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Thursday, September 4, 2008

Last Night: San Francisco Symphony Opening Gala

Posted By on Thu, Sep 4, 2008 at 12:17 AM

San Francisco Symphony's Opening Gala

Davies Symphony Hall

September 3, 2008

Words and Photos by Jennifer Maerz

Better than: Watching Dynasty reruns


The most recent entry on the hilarious honky-riffing blog, Stuff White People Like, was "Appearing to Enjoy Classical Music." The essay claimed that "though white people do not actually listen to classical music, they like to believe that they are the type of people who would enjoy it" and "After leaving the concert hall, white people will immediately begin telling everyone ... how they plan to 'go more often.' This is because white people see little to no value enjoying classical music without recognition from other white people."

At the Opening Gala for the San Francisco Symphony, all I could think about was the idea that White People Like the Symphony. Ironically I hadn't seen the new blog entry until I got home and started typing this up, but last night there were a lot of white folks with pouffy dresses and pouffy hair displaying for various photographers how much they loved classical music. And for the price of the grand gala tickets, I'm sure a lot of them really did like the stuff. But the scene surrounding the music was impossible to ignore: it was like Dynasty meets Cirque du Soleil, and the people watching was just as entertaining as the music itself.


You could've hit hundreds of shows all summer and you'd never bump into a crowd primped and preened to the nines like these folks. The air carried the scent of old money (and, my date informed me, Gucci Rush perfume). But amongst all the bejeweled elders, a few cool looking couples gave the fascinating peacock parade a little extra style.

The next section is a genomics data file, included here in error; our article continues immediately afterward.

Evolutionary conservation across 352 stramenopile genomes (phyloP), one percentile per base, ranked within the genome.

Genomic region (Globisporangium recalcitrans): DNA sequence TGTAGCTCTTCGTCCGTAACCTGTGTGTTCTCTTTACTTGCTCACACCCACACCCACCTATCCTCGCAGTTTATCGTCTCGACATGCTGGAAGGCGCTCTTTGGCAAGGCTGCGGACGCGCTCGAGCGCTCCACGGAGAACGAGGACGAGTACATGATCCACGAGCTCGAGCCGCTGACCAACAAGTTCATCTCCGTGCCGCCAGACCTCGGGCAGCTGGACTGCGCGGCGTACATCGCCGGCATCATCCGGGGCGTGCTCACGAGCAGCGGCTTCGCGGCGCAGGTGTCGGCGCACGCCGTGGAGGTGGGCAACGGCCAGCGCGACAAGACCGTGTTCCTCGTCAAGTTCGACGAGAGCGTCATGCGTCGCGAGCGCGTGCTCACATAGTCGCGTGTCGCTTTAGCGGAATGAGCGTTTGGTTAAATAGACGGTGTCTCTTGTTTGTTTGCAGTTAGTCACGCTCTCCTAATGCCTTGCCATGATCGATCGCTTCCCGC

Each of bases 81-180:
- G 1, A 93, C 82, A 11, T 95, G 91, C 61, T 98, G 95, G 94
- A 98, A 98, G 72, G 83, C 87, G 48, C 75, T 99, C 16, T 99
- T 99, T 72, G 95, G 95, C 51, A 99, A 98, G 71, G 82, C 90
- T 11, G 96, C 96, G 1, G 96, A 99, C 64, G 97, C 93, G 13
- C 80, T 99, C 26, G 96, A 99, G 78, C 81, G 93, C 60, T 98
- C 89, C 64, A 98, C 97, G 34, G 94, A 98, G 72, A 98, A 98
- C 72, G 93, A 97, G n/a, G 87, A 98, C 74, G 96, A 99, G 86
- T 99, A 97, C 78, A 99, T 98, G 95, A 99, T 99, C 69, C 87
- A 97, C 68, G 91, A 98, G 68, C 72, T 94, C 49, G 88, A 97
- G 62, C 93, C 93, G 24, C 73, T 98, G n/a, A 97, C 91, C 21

Basically, the fancy folks get to Davies Symphony Hall early, chow on fancy food in a big old tent, walk out onto the purple carpet with their goodie bags, pose for the photographers (and possibly stroll down to look at City Hall, which was lit up all blue in the symphony's honor), and then move along to hold a flute of free champagne while they crush into an air kiss mosh pit of sorts in the Hall's lobbies.

And then, finally, they file into the Symphony Hall to fall asleep (which we caught one dapper older man doing; either that or he was really studying that program hard) or craning their necks to catch every animated move of conductor Michael Tilson Thomas. Thomas has a lot of animated moves.

Thomas twists around like a caricature of a conductor: his face contorts like he's just heard a hilarious joke in the middle of one song, or he'll stomp his feet excitedly to announce the start of another. From the opening "Star Spangled Banner" through music by Delibes, Bernstein (a classical Cliffs Notes of West Side Story), and Rachmaninoff, he had a different facial expression every time he turned around.

The best part of the performance, however, was pianist Yefim Bronfman. He was the rock star of the show as his fingers bounded around the keys during the Rachmaninoff pieces and his bottom bounced up from his bench, punctuating the strong points of the music (along with the restless combover flap of his hair that was instantly dislodged from the physicality of Bronfman's playing). Even Thomas looked restrained next to this man's bearish, sweaty, and very passionate presence. He helped earn those four or five rounds of standing ovations given to the symphony at the end.

The music was all over too soon, though, and it was back to the parade: the afterparty in the tent where the themes were blue, bubbles, and bad wedding music by a good cover band that actually had impressive chops, especially when it came to the Jackson's catalog.


By midnight, all the free chocolates and sushi and other upscale finger food had been cleared, and the jeweled symphony patrons were signs of slowing down (the open bars were ghostlands). My last dance started before the afterparty started, though, and my symphony heels carried me past all the symphony loving white folks and on to the purple carpet home.

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Ian S. Port


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